So it looks like the customer had to patch 1200 assets? Not so fast.  Of the 1200, the next thing to determine was if there had actually been any Web traffic to or from those assets in the last month or so that indicated IE was in use. When time is limited, you want to patch what is most likely to be exploited, and not waste time patching assets that are at low risk of exploitation. If an asset with a Web vulnerability is ever going to be low risk, it is one where there hasn’t been any web traffic to or from it.  With QVM the answer was just a click away. Why? Because it is part of the QRadar Security Intelligence Platform which can see all traffic on the network. It turned out in this case that nearly 20% of those assets didn’t have any web traffic in the last month. IE was installed but was never used.  Ironically a ‘stand-alone’ vulnerability product would typically tell you to patch those first because they would be ranked as most important.

Ok, so 1200 targets down to around 1000, Did the customer patch? No, QRadar Security Intelligence wasn’t finished yet. Not by a long shot.

The exploit for this vulnerability comes from malicious sites and IPs, so it was really important to know which sites and IPs were harmful, and which vulnerable assets had been communicating with them. IBM QRadar, thanks to our IBM Security X-Force team, has a continuously updated database of malicious internet IPs and Web sites. Also, because QRadar sees everything on the network through log and network flow analytics, it knew which assets had been communicating with those harmful IPs and Web sites.  So with a couple of clicks, QVM correlated the vulnerable asset list with the list of assets that had been communicating with the potentially malicious locations on the internet.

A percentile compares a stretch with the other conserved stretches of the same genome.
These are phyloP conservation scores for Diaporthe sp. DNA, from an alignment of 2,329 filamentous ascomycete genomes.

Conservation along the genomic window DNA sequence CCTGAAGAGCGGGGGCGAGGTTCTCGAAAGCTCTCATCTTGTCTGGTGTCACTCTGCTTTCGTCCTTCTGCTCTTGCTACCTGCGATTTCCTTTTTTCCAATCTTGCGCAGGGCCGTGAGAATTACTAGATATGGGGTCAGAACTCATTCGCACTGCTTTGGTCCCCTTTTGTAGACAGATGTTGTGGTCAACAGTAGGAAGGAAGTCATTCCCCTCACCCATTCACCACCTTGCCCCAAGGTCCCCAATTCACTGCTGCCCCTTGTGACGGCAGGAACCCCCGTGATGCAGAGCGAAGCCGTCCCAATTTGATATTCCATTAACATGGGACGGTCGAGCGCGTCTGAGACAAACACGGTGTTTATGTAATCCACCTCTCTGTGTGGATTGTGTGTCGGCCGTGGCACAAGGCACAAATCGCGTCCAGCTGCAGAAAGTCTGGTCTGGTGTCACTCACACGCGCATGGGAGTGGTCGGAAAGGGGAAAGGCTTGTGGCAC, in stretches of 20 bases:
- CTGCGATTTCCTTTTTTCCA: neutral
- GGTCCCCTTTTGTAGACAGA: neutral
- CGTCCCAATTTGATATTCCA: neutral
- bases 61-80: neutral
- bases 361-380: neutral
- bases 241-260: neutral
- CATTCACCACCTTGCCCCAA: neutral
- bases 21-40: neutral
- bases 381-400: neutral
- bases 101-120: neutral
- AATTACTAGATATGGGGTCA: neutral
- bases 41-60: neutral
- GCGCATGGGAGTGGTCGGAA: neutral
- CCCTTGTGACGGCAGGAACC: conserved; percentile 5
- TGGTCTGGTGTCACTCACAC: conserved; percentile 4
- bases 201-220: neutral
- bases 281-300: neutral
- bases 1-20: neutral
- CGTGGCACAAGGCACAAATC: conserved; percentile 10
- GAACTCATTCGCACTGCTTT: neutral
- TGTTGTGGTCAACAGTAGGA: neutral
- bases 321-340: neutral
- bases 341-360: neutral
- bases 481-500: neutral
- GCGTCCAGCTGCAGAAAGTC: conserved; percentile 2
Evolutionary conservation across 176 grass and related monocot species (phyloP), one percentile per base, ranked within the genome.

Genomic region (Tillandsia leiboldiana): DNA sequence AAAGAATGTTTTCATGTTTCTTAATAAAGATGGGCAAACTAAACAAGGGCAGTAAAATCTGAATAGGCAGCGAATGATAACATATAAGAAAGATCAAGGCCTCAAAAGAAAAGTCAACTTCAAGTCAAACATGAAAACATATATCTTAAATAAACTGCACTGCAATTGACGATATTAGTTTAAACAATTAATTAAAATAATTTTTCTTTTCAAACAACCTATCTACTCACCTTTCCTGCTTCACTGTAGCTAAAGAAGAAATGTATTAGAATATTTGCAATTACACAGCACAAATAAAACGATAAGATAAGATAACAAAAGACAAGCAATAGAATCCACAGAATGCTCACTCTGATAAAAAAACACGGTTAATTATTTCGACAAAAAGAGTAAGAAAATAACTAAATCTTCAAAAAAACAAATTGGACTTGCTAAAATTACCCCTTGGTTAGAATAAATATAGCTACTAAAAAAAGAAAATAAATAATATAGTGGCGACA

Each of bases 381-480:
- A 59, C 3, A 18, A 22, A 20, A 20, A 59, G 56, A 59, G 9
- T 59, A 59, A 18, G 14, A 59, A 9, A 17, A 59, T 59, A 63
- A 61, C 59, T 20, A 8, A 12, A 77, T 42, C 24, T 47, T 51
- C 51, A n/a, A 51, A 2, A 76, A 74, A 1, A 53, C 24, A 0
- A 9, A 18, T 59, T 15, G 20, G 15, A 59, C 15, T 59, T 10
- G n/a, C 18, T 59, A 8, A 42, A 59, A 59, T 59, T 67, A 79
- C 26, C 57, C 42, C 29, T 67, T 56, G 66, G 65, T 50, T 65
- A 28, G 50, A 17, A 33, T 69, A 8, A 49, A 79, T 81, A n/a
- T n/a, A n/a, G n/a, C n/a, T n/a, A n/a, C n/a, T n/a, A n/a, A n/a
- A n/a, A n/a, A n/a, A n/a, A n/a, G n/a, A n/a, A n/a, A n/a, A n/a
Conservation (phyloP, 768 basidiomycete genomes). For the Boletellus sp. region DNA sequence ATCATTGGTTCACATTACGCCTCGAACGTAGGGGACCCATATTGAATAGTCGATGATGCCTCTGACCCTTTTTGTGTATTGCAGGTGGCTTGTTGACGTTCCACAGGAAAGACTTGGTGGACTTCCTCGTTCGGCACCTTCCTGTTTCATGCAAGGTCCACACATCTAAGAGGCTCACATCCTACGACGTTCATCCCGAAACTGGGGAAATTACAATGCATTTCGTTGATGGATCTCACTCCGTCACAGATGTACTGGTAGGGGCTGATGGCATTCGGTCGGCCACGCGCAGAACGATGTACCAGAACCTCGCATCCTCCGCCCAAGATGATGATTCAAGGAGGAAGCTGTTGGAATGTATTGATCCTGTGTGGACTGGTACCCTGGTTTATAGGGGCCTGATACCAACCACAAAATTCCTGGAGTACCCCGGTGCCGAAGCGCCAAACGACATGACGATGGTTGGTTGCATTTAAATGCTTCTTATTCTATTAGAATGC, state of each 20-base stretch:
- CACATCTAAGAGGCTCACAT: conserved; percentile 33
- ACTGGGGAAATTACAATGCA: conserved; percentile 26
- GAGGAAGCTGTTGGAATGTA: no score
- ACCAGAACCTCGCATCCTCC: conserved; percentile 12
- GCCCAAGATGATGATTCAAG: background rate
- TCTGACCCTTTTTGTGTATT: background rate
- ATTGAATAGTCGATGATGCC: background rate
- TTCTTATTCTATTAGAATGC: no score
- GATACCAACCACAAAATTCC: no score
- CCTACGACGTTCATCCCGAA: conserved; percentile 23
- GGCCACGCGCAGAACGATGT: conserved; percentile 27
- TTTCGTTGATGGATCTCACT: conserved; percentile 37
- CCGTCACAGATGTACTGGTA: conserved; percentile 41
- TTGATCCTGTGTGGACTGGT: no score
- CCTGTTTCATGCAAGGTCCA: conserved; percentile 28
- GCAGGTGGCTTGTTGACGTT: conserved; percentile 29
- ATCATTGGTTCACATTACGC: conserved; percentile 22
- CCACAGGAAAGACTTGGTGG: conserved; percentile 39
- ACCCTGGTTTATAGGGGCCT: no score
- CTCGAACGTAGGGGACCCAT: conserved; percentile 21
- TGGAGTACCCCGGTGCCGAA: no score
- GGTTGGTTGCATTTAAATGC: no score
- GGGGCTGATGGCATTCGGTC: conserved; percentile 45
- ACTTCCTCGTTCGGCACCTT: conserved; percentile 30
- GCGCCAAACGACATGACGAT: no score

The result

The initial list of about 1200 assets that needed to be patched suddenly dropped to less than 50. And, crucially, these 50 are the most likely to be exploited.  This is a huge reduction in cost and risk, and a big improvement in efficiency. And it is possible because QVM is an integrated part of the IBM QRadar Security Intelligence Platform, and receives vital network context from QRadar.

Now imagine if all those vulnerabilities were automatically risk adjusted based on the above, and your recommended patching strategy was seamlessly updated as a result. Oh and what if you had access to a real-time monitoring system where those 50 assets automatically go on a watch list and are very closely monitored for anything that looked suspicious for the foreseeable future. Sounds like another job for QRadar.

Wouldn’t that be good? And very cunning indeed. And you can patch the other 1150 as time allows. Those are just some of the reasons I think the future is bright and we are here to help. If you have any questions just let me know in the comments below.


more from Intelligence & Analytics

CISA Certification: What You Need to Know

The globally-recognized Certified Information Systems Auditor (CISA) certification shows knowledge of IT and auditing, security, governance, control and assurance to assess potential threats. As you can imagine, it’s very much in demand. It can also be confusing.  Is CISA Certification Related to the Cybersecurity and Infrastructure Security Agency? CISA, the certification, is related to CISA, the federal agency, right?  Wrong.…

Raspberry Robin and Dridex: Two Birds of a Feather

IBM Security Managed Detection and Response (MDR) observations coupled with IBM Security X-Force malware research sheds additional light on the mysterious objectives of the operators behind the Raspberry Robin worm. Based on a comparative analysis between a downloaded Raspberry Robin DLL and a Dridex malware loader, the results show that they are similar in structure and functionality. Thus, IBM Security…